This chant, written by Jamgön Mipham Gyatso (1846-1912), is a supplication for the longevity of all teachers. If needed, it could serve as a supplication for a single teacher, just by changing plural terms to the singular. In the title, “accomplishes deathlessness” refers to the purpose of the chant: accomplishing the longevity of the teachers.

The first three verses contain various levels of meaning. In general, the first two lines of each verse illustrate how the teacher helps students to progress along the path. More specifically, they can be correlated with the stages of an empowerment. In this case, the first verse is connected with the vase abhisheka, the second verse with the speech abhisheka, and the third verse with the fourth abhisheka.

The first three verses can also be correlated with body, speech, and mind, respectively. The third line of each verse brings out this connection. “Sovereigns of all the families, teachers of the tantras” is related to body, “great holders of the vajra teachings” to speech, and “keepers of the profound key instructions of perfection” to mind. This connection is also brought out in the fourth line of each verse: “vajra monarchs” emphasizes the physical qualities of the teachers, “vajra masters” highlights their speech, and “glorious gurus” emphasizes their mind.

These verses can also be connected with the nirmanakaya, sambhogakaya, and dharmakaya forms of teachers. For example, “teachers” in the first verse points more to the nirmanakaya form of teachers. In the second verse, “indestructible great bliss mandala” points to their sambhogakaya form and to prana, nadi, and bindu. In the third verse, “innate awareness” suggests their dharmakaya form.

In the first verse, “In the mandala of deities, the complete purity of the phenomenal world,” asserts that the basic nature of the phenomenal world is complete purity, which is also the nature of the mandala of deities. “In” establishes this as the location where the teacher performs the activities that follow. “Phenomenal world” is a translation of the term nangsi, which can be broken down as nangwa indicating the world, and sipaindicating sentient beings, the inhabitants of the world. This term parallels the phrase “mandala of deities” where the mandala is the world and the deities are the inhabitants of that world“The three gates” are the students’ ordinary body, speech, and mind. These are ripened into “vajra nature”:  vajra body, vajra speech, and vajra mind. The terms “ripen and free” refer to two essential aspects of the vajrayana path: the abhisheka bestowed by the vajra master ripens, or matures, the students; the teacher’s instructions free, or liberate, the students when put into practice.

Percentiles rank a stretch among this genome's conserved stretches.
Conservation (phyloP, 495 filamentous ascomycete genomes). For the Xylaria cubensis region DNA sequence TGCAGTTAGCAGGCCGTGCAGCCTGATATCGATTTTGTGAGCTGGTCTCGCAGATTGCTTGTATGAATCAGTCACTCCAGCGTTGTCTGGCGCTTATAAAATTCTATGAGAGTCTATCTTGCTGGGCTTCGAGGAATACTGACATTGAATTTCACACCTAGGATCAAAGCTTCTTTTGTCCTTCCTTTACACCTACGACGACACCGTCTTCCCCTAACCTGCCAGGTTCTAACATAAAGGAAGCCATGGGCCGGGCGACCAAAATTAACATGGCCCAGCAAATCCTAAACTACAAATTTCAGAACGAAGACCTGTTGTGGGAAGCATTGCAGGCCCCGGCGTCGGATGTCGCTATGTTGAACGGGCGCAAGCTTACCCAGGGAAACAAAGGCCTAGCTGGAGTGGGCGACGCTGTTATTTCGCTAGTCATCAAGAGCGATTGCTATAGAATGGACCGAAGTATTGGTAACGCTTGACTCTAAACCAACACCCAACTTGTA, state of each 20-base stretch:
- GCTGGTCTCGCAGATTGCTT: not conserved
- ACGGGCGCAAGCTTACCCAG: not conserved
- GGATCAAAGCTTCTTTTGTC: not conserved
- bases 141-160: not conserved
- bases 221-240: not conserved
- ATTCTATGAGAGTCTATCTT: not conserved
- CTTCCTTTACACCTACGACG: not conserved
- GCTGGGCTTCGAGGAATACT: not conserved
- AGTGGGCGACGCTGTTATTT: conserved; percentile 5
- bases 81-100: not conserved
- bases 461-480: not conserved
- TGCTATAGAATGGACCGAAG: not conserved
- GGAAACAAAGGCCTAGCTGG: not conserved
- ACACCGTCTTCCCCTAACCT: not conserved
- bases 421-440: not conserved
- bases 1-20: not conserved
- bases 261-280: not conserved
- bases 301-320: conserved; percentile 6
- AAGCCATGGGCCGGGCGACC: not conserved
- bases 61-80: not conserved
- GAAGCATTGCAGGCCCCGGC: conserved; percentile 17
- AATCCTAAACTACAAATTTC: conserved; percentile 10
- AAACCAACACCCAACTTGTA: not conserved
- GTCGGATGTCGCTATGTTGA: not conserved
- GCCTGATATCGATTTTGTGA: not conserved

In the second verse, “three secrets” refers to enlightened body, speech, and mind.

In the third verse, “innate awareness” (Tib. rang rik) is equated with the “space of unchanging great bliss.” This reflects the view that emptiness is inseparable from luminosity. “Key instructions” is a translation of the Tibetan men ngak, which is found in the term men ngak de, one of the three principal divisions of ati.

In the fourth verse, we supplicate the teacher as the embodiment of all three lineages of masters. “Three lineages” refer to the mind lineage, sign lineage, and hearing lineage of the ati tradition. More elaborately, these are called “mind lineage of the victorious ones,” “sign lineage of the vidyadharas,” and “hearing lineage of ordinary individuals.” “Three times” refers to past, present, and future. “Three worlds” refers to the three levels where beings dwell: below the earth, upon the earth, and above the earth. This set of three is sometimes translated as the “three places” or “three levels of the world.”

As the colophon explains, this text was composed by Jamgön Mipham Gyatso in 1888 during the fifteenth rabjung, or sixty-year cycle, of the Tibetan calendar. We are now living in the seventeenth rabjung, which began in 1987. The last sentence, “By merely making supplication with these words . . . who embody their meaning,” makes the traditional distinction between words and their meaning. Stating that the teachers embody the words’ meaning indicates that this supplication is addressed to those teachers who possess all the qualities described in the text.